Share This Page

Mt. Pleasant Relay for Life deemed big success

| Saturday, July 27, 2013, 9:00 p.m.
MARILYN FORBES I FOR THE TRIBUNE-REVIEW
Cancer survivors Joann Maholtz of Mt. Pleasant, David Mardis of Ruffsdale and Peggy Rose of Tarrs take part in the survivors walk.
MARILYN FORBES I FOR THE TRIBUNE-REVIE
Fundraising was a big part of the event and team Cameron’s Angles set up a “jail” were prisoners had to come up with funds to be released. Sheriff Marvin Coffman goes through his warrants as he waits for more prisoners.
MARILYN FORBES I FOR THE TRIBUNE-REVIEW
Participants collected one bead for every lap walked as Jacob Reitler, 6, and Kennedy Scarry, 16, of Connellsville add one more to their string.
MARILYN FORBES I FOR THE TRIBUNE-REVIEW
Air lanterns were also sold and Gary Workman of team Panucci’s Promise releases one to demonstrate.

When the final lap was taken and the last tent torn down, the organizers of the annual Mt. Pleasant Relay for Life could proudly claim that the 22-hour event benefiting the American Cancer Society was a great success.

“This was a great year,” American Cancer Society Income Development Manager Dawn Keefer said. “These people all did a wonderful job.”

The event and the fundraisers held throughout the year raised $128,000. Teams can continue to collect money through the end of August.

“We won't know the total amount raised until everything is turned in,” Keefer said, adding that the objective for the year was $138,000. “I think there is a good chance they will make their goal.”

The event featured 30 teams from all over the area who came together for the special event that is held for awareness, support and acknowledgment.

Contests and games were held and fundraising continued in earnest as the hundreds who camped out on the Regional Family YMCA grounds all worked together for their single purpose: raising money and hope for those with cancer, those who survived cancer and families of all who are touched by the disease.

Every year, one lap is dedicated to cancer survivors. The survivors, wearing purple shirts, hit the track with caregivers, family members and supporters.

“I had attended before as a spectator, but this year I walked,” Lorrie Hunker of Scottdale said of the survivor lap. “I was overwhelmed by the support shown by everyone. It was truly amazing.”

About 150 survivors took to the track with dozens of supporters as they made their way around to applause and cheers.

Those survivors who registered ahead of time received a special T-shirt and were treated to a catered dinner courtesy of Longhorn Steak House, but some came just to walk.

“This was amazing,” cancer survivor Kathy Hines of Greensburg said. “These people are like a big, warm blanket who want to surround you and protect you.”

Hines said she was not sure whether she was ready for the relay. She came at the last minute to walk the survivor lap.

“I'm glad I decided to come, and I will be here next year.” Hines said.

Joann Maholtz of Mt. Pleasant was also a survivor who participated in the special lap, and she too was impressed by the event.

“This gives people hope,” Maholtz said of the event. “I think it's wonderful, and the money raised here really does go to help survivors. They helped me with cost for my wigs and gas for transportation. It's wonderful.”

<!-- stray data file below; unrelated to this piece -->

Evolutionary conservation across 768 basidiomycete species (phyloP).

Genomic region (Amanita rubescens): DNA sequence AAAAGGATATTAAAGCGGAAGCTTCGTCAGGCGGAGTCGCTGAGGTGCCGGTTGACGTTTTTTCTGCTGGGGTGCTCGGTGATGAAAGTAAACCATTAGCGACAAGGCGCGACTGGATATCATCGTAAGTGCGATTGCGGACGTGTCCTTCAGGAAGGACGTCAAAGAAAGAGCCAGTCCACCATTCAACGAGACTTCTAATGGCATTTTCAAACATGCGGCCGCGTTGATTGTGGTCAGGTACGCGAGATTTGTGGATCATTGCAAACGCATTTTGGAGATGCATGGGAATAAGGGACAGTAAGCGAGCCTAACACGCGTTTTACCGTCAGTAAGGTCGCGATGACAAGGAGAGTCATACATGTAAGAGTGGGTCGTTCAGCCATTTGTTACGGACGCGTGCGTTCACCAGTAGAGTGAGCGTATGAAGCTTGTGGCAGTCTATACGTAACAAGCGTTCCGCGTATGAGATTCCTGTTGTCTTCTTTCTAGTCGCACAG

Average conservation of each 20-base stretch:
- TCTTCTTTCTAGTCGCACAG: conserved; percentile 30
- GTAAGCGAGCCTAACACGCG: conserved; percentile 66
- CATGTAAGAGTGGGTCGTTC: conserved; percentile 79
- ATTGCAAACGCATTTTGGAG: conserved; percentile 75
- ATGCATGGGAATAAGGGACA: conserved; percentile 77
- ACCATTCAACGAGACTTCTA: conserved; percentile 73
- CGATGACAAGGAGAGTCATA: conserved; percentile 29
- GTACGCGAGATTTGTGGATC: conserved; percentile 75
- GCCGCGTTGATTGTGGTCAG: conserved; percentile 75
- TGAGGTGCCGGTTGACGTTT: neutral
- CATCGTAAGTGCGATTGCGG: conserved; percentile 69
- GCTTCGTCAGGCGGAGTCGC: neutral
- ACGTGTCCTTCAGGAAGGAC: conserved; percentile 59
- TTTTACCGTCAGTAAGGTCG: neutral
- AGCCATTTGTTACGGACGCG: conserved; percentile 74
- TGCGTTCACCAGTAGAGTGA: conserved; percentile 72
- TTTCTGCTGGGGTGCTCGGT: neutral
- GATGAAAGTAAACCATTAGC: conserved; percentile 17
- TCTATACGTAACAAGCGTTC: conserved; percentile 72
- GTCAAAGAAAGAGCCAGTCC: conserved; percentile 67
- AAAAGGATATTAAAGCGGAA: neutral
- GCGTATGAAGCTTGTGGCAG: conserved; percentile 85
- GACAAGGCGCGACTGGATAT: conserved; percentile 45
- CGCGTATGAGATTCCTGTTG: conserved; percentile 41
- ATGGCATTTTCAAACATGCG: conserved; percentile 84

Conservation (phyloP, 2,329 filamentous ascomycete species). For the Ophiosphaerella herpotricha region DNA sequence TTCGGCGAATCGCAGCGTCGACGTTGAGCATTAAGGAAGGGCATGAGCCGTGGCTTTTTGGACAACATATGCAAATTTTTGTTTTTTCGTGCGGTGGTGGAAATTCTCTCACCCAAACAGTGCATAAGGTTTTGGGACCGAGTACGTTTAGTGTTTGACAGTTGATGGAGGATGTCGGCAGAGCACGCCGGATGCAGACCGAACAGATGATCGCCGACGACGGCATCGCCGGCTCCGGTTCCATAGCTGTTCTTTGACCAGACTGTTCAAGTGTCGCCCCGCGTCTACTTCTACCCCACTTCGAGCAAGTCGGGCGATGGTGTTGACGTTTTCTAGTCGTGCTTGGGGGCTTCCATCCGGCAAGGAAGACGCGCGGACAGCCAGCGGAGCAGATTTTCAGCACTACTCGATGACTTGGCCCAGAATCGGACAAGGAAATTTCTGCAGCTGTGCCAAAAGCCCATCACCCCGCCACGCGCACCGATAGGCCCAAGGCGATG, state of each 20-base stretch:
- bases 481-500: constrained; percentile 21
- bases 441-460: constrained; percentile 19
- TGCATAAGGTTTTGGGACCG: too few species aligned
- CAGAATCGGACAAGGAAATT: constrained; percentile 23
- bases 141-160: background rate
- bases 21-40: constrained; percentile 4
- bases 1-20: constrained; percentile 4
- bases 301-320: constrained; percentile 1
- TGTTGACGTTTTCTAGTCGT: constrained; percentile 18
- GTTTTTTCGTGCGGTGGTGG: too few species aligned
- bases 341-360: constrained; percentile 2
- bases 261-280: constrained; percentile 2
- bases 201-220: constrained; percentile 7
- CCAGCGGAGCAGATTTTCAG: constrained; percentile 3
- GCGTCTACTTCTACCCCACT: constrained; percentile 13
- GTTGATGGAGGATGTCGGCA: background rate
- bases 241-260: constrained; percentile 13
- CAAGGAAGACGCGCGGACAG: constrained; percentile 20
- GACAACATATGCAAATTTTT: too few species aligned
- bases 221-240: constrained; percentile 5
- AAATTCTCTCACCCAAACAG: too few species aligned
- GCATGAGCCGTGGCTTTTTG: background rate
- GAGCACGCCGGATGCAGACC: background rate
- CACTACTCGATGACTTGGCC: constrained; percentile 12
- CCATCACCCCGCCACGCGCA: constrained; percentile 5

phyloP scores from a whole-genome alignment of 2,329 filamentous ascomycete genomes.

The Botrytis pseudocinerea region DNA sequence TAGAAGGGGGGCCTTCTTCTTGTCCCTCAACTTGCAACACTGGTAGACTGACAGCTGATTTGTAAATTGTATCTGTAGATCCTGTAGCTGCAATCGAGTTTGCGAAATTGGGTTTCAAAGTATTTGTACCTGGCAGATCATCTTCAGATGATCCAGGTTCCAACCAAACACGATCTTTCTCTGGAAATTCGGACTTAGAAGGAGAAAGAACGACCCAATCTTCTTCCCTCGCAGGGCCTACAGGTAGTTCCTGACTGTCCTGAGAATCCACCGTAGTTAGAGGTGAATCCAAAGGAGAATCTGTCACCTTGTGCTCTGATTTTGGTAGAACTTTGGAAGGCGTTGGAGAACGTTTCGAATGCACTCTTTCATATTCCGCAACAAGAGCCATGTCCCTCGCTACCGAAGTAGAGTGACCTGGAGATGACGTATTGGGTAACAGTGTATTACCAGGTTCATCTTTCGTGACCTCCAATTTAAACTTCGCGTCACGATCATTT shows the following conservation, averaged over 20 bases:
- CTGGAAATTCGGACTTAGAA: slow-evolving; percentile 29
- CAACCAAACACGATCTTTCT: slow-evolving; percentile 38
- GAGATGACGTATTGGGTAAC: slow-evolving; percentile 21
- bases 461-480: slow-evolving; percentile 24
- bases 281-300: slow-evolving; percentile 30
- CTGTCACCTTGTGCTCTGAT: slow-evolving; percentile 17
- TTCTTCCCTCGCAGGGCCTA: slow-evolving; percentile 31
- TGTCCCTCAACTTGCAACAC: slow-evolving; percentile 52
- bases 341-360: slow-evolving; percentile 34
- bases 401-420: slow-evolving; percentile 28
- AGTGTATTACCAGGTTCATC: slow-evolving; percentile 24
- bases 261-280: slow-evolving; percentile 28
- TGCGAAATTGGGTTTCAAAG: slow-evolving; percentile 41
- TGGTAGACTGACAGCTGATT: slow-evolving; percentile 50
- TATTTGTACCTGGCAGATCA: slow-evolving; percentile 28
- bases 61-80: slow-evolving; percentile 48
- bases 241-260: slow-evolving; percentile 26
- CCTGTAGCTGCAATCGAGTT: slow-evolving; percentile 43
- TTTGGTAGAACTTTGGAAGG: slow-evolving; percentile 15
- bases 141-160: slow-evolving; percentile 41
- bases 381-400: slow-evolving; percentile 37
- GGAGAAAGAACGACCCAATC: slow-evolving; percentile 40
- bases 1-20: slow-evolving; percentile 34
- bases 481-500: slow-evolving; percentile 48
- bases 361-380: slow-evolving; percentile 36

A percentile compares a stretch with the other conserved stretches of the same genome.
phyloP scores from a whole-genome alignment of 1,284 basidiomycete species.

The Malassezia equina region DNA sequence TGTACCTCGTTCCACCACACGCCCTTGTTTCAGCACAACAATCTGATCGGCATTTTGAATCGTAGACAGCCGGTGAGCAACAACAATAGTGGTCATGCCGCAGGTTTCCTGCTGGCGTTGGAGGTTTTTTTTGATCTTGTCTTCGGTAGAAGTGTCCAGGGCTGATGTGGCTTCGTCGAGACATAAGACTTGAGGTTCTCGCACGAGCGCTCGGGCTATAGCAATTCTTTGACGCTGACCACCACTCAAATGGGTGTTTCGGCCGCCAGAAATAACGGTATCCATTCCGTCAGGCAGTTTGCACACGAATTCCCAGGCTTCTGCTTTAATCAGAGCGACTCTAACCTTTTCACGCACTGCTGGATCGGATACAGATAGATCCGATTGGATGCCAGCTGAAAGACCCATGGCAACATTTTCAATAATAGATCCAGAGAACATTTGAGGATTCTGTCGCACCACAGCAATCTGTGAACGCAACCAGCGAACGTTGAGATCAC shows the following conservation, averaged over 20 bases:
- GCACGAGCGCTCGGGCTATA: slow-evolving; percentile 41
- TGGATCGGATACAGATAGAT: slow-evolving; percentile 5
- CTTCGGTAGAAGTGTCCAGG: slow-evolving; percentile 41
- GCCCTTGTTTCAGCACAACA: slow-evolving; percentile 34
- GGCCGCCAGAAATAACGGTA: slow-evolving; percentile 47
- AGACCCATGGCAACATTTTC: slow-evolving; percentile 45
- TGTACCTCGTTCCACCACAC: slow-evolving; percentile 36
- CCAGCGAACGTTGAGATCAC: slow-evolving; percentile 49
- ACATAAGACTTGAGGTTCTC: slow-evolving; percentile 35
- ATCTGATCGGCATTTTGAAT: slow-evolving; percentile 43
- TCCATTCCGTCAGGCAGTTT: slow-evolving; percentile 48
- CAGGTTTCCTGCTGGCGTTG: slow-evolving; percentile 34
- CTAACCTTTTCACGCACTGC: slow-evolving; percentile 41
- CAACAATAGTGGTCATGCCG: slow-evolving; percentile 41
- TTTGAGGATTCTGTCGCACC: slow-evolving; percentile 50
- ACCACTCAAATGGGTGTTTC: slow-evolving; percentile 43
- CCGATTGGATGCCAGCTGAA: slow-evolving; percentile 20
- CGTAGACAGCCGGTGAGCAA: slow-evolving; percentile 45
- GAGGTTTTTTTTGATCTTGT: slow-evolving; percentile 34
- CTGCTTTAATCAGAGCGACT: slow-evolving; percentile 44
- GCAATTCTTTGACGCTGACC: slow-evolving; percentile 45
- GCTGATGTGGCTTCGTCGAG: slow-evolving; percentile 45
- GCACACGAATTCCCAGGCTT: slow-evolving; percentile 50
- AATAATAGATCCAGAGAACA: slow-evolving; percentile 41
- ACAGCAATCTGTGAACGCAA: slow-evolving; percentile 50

Motivational speaker and cancer survivor Glenn Brooks of Voices of Hope spoke to the group at the relay, telling of his experience and triumphs.

“Those of you in purple shirts have heard the words ‘You have cancer,' and you don't expect that,” Brooks said. “You don't survive cancer by yourself. You need help. You are surrounded by millions and millions of people around the world that relay without even knowing it. You are loved. Enjoy yourself today and celebrate. Celebrate the fact that we all beat cancer.”

Marilyn Forbes is a contributing writer for Trib Total Media.

TribLIVE commenting policy

You are solely responsible for your comments and by using TribLive.com you agree to our Terms of Service.

We moderate comments. Our goal is to provide substantive commentary for a general readership. By screening submissions, we provide a space where readers can share intelligent and informed commentary that enhances the quality of our news and information.

While most comments will be posted if they are on-topic and not abusive, moderating decisions are subjective. We will make them as carefully and consistently as we can. Because of the volume of reader comments, we cannot review individual moderation decisions with readers.

We value thoughtful comments representing a range of views that make their point quickly and politely. We make an effort to protect discussions from repeated comments either by the same reader or different readers

We follow the same standards for taste as the daily newspaper. A few things we won't tolerate: personal attacks, obscenity, vulgarity, profanity (including expletives and letters followed by dashes), commercial promotion, impersonations, incoherence, proselytizing and SHOUTING. Don't include URLs to Web sites.

We do not edit comments. They are either approved or deleted. We reserve the right to edit a comment that is quoted or excerpted in an article. In this case, we may fix spelling and punctuation.

We welcome strong opinions and criticism of our work, but we don't want comments to become bogged down with discussions of our policies and we will moderate accordingly.

We appreciate it when readers and people quoted in articles or blog posts point out errors of fact or emphasis and will investigate all assertions. But these suggestions should be sent via e-mail. To avoid distracting other readers, we won't publish comments that suggest a correction. Instead, corrections will be made in a blog post or in an article.